Fortunately, there are standards for LEDs that limit flickering to acceptable levels. This provides consumers some level of control  to ensure that their LED lights meet these standards.The coloremitted by these lights is also concerning. Unlike natural daylight, LEDs emit higher amounts of blue light which may affect health in many ways. So, while LED lights significantly reduce energy bills, they can substantially increase medical bills thanks to LED-induced chronic conditions, such as dizziness. See our LED light covers for solutions that may help in your workplace.

How can you make fluorescent light more natural?

If you are battling with blurry vision, dizziness, or even fatigue at work, it’s time to transform the unforgiving, uncomfortable lights in the office.

Fortunately, the solutions are simple-You can start by installing affordable yet durable fluorescent light filters.

When evaluating your options, find a cover/filter that:

  • Softens the fluorescent light
  • Transforms light from a narrow spectrum to full-spectrum visible light
  • Eliminates obvious glare
  • Is affordable, durable, and easy to install

By removing glare, the fluorescent light filters help reduce eye strain, headaches, and fatigue. They also  block excessive and potentially harmful UV radiation, preventing skin damage and fading of materials.

And by transforming lights with a limited color spectrum to full white light, these filters help improve focus, mood, and stabilization of sleep cycle.

For best results, select filters that fit your existing fluorescents or LED lights. After all, fixtures flushed to the ceiling will require different covers than the standard 4 inch’ fluorescent bulbs’.

In the case of LED bulbs, anti-glare covers may be effective. Operating  lamps in a direct as opposed to alternating current may also work, though you should keep in mind that this option involves expensive and short-lived componentsYour other option is to buy lamps that meet the set LED standards, ensuring their flickering rate is within the recommended limit.

About Dr. Molly Duong

Dr. Molly Duong is a therapeutic and glaucoma certified optometrist. She obtained her doctorate degree at the University of California Berkeley, School of Optometry, and graduated with Honors in Research. Upon graduation, she completed a residency at the Major Charles Robert Soltes Jr. Blind Rehabilitation Center located at VA Long Beach, gaining expertise in primary care, low vision, and traumatic brain injury cases.

She is passionate about expanding innovations in technology and medical devices to improve vision care, and is always looking to build her professional acumen. On top of patient care, she also works in medical writing for ophthalmic trade articles and blogs, as well as consulting for a new vision-based web application in development.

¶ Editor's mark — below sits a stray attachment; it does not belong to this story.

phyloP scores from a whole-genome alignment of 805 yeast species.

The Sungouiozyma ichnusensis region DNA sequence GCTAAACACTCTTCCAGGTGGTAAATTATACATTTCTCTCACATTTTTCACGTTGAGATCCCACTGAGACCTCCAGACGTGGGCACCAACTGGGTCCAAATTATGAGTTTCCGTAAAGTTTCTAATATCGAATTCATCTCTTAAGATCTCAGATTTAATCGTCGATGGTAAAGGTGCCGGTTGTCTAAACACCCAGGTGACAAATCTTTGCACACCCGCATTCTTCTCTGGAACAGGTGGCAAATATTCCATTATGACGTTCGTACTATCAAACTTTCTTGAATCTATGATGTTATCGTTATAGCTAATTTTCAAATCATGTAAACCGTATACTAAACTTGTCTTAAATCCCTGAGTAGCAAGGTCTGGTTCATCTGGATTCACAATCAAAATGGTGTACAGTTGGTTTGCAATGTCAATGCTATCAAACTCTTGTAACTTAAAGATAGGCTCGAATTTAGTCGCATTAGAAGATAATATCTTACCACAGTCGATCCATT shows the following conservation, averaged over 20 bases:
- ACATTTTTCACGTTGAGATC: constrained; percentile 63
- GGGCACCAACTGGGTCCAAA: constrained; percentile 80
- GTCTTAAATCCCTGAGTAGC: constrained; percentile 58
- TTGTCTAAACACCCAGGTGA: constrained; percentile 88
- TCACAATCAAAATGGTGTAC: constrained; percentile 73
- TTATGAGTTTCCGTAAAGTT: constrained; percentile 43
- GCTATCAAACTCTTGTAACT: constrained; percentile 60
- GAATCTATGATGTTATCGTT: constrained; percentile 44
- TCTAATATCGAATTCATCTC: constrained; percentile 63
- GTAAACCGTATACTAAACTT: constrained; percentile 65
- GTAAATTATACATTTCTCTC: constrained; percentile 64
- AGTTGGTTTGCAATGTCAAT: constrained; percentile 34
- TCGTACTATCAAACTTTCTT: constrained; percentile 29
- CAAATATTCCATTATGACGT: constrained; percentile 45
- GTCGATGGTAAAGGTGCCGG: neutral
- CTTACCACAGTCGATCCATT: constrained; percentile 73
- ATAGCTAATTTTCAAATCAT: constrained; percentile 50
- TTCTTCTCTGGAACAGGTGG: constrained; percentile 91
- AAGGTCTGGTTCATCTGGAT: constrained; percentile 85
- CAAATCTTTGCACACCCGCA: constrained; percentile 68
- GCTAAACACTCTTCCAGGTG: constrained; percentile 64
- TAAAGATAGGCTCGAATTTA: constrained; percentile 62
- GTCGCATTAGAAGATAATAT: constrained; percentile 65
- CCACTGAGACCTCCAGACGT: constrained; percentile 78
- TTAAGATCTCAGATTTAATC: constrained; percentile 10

6 thoughts on “Why Do Fluorescent Lights Make You Feel Weird?”

  1. I suffered a detached vitreous years ago and as I recuperated noticed my vision was deeply affected by the flashing lights in TV commercials and by movement of objects such as cars passing me on city streets. I felt dizzy, shaky and anxious and also when I spent time under flourescent lighting in stores. Years passed, my eye healed, but whenever I go into a supermarket or large store lit by flourescent lighting I am hit again with the symptoms above. I try to remember to wear some very strong sunglasses in these stores to alleviate my discomfort. I often wonder if others experience flourescent sensitivity.

    • Yes, Lynn I am very against fluorescent lighting as well. I wait tables and the light to dark and dark to light that is unfortunately part of my job has been very damaging physically, emotionally and mentally. Maybe more inexpensive way to light a room or a building, but very damaging. Not a fan at all. Trying to get my job to change these out and save us all from the pain that they bring

  2. There is nothing easy about fitting fluorescent light filters at work. Some places take 6 months to get you a new mouse!

  3. I go into A large store and I get so dizzy and nauseous, my heart rate goes up and I get very anxious. I didn’t notice these happenings until I got a concussion about 8 years ago. Now the longer I stay in a store the worse it gets. It takes me a couple of days to get over it. And only 20 minutes to make me sick. Literally. I’ve noticed if I move my eyes really fast, like looking for something in the store. I immediately start the dizziness and nausea. I get anxious because I’m afraid I’m going to throw up before I get out of the store. Sometimes I do. Even typing this makes me a little nauseous. I can’t afford those glasses they say you can get to help. Plus I already wear glasses. Can I get a filter on my actual glasses?

    • Hi Debra – Sorry to hear that you get that effect from indoor lighting. I wish more stores and public places considered lighting when designing a building. Retail stores love bright lights, unfortunately.